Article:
Further clinical trials evaluating salivary redox homeostasis on a larger patient population are needed. Development of noninvasive, rapid, and ambulatory saliva-based screening tests could greatly facilitate early and comprehensive diagnosis of stroke in the future. Optimal laboratory diagnostic tools, including salivary biomarkers, need to be reproducibly measured with standardized and widely available techniques. Moreover, they should be straightforward and have the appropriate specificity and sensitivity. It is also necessary to standardize saliva collection protocols and to estimate reference ranges for salivary redox biomarkers.
Numerous studies have shown that troponins may also be promising biomarkers in stroke diagnostics [218, 219]. They are considered a predictor of stroke severity, prognosis, and mortality, both during hospitalization and in long-term follow-up. An increase in troponins in patients with an acute stroke nearly doubles the risk of mortality at 5 years [218, 219]. Since troponins can be measured in saliva samples, it is advisable to evaluate them in stroke patients [220, 221]. Noninvasive diagnostics using saliva may be a new strategy in subjects with stroke.
In summary, this review concerning salivary redox biomarkers in cerebral stroke patients shows their prospective usefulness in clinical practice. They may be potentially used in diagnosis and as indicators of disease progression.
(1)Salivary redox biomolecules (especially reduced glutathione) may be potential biomarkers in stroke diagnostics(2)There is a need for further studies of salivary redox/inflammatory biomarkers on a larger population of stroke patients, as well as a more in-depth evaluation of saliva-blood relationships
|ACE III:||Addenbrooke’s Cognitive Examination III|
|ADP:||Adenosine diphosphate (ADP)|
|ALS:||Amyotrophic lateral sclerosis|
|AOPP:||Advanced oxidation protein products|
|AUC:||Area under the curve|
|BBS:||Berg balance scale|
|iNOS:||Inducible nitric oxide synthase|
|mROS:||Mitochondrial reactive oxygen species|
|NADPH:||Nicotinamide adenine dinucleotide phosphate (NADPH)|
|nNOS:||Neuronal NO synthase|
|NOX:||Nicotinamide adenine dinucleotide phosphate (NADPH) oxidase|
|NSE:||Neuron-specific enolase (2-phospho-D-glycerate hydrolase)|
|NWS:||Nonstimulated whole saliva|
|Px:||Salivary peroxidase system|
|RNS:||Reactive nitrogen species|
|ROS:||Reactive oxygen species|
|SWS:||Stimulated whole saliva|
|TAC:||Total antioxidant capacity|
|TOS:||Total oxidant capacity|
The article contains complete data used to support the findings of this study.
Conflicts of Interest
The authors declare no conflict of interest.
The contributions of the authors involved in this study are as follows: conceptualization by M.M. and K.G.; data interpretation by M.M., K.G., and A.Z.; finding of references by M.M. and K.G; preparation of figures by M.B. and M.M.; writing (original draft preparation) by M.M. and K.G.; and writing (review and editing) by A.Z., M.B., and M.M. All authors have read and agreed to the published version of the manuscript.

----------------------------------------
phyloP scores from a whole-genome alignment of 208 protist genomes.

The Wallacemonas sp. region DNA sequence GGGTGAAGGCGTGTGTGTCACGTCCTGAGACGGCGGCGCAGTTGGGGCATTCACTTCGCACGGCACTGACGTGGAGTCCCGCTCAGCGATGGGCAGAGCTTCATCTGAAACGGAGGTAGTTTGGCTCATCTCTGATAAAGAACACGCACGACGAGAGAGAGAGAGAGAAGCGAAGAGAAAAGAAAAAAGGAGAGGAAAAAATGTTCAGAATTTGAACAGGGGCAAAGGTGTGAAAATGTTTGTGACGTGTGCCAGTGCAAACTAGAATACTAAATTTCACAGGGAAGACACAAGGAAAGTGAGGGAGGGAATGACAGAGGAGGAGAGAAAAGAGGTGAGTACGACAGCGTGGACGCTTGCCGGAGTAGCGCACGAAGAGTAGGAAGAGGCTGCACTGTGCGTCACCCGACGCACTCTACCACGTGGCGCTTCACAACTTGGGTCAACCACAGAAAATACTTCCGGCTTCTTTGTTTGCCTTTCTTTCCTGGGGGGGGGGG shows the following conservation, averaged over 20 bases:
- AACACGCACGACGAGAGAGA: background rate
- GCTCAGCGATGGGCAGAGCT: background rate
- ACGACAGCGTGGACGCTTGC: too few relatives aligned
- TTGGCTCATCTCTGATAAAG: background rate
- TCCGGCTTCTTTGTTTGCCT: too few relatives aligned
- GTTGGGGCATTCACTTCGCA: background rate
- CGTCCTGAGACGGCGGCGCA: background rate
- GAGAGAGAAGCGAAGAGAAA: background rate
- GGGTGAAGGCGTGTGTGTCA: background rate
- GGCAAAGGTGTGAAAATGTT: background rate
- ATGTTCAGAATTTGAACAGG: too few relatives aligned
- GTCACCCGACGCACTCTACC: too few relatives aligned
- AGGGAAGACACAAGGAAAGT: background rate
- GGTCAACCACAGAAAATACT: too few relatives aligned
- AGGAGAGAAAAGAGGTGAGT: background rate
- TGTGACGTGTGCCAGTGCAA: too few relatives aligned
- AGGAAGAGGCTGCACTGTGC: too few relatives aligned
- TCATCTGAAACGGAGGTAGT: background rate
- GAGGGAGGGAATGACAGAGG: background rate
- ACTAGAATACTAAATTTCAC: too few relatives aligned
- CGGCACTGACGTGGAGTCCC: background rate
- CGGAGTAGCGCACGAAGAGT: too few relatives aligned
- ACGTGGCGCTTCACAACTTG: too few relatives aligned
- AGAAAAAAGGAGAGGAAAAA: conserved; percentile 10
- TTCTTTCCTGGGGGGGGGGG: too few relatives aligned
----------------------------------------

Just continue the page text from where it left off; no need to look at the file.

This work was granted by the Medical University of Bialystok, Poland, grant number: SUB/1/DN/21/002/3330 (M.M.). Dr. Mateusz Maciejczyk was supported by the Foundation for Polish Science (FNP).
- O. Mirzaee, M. Saneian, J. R. Vani et al., “The psychophysiological responses of the chronic ischemic stroke patients to the acute stress were changed,” Brazilian Archives of Biology and Technology, vol. 62, 2019.
- A. Guzik and C. Bushnell, “Stroke epidemiology and risk factor management,” CONTINUUM: Lifelong Learning in Neurology, vol. 23, no. 1, pp. 15–39, 2017.
- H. Zhao, Z. Han, X. Ji, and Y. Luo, “Epigenetic regulation of oxidative stress in ischemic stroke,” Aging and Disease, vol. 7, no. 3, p. 295, 2016.
- W. Johnson, O. Onuma, M. Owolabi, and S. Sachdev, “Stroke: a global response is needed,” Bulletin of the World Health Organization, vol. 94, no. 9, pp. 634–634A, 2016.
- L. Ramiro, A. Simats, T. García-Berrocoso, and J. Montaner, “Inflammatory molecules might become both biomarkers and therapeutic targets for stroke management,” Therapeutic Advances in Neurological Disorders, vol. 11, 2018.
- R. A. Grysiewicz, K. Thomas, and D. K. Pandey, “Epidemiology of ischemic and hemorrhagic stroke: incidence, prevalence, mortality, and risk factors,” Neurologic Clinics, vol. 26, no. 4, pp. 871–895, 2008.
- A. K. Boehme, C. Esenwa, and M. S. V. Elkind, “Stroke risk factors, genetics, and prevention,” Circulation Research, vol. 120, no. 3, pp. 472–495, 2017.
- G. Song, M. Zhao, H. Chen et al., “The role of nanomaterials in stroke treatment: targeting oxidative stress,” Oxidative Medicine and Cellular Longevity, vol. 2021, Article ID 8857486, 15 pages, 2021.
- S. Kumar, M. H. Selim, and L. R. Caplan, “Medical complications after stroke,” Lancet Neurology, vol. 9, no. 1, pp. 105–118, 2010.
- E. V. Kuklina, X. Tong, M. G. George, and P. Bansil, “Epidemiology and prevention of stroke: a worldwide perspective,” Expert Review of Neurotherapeutics, vol. 12, no. 2, pp. 199–208, 2012.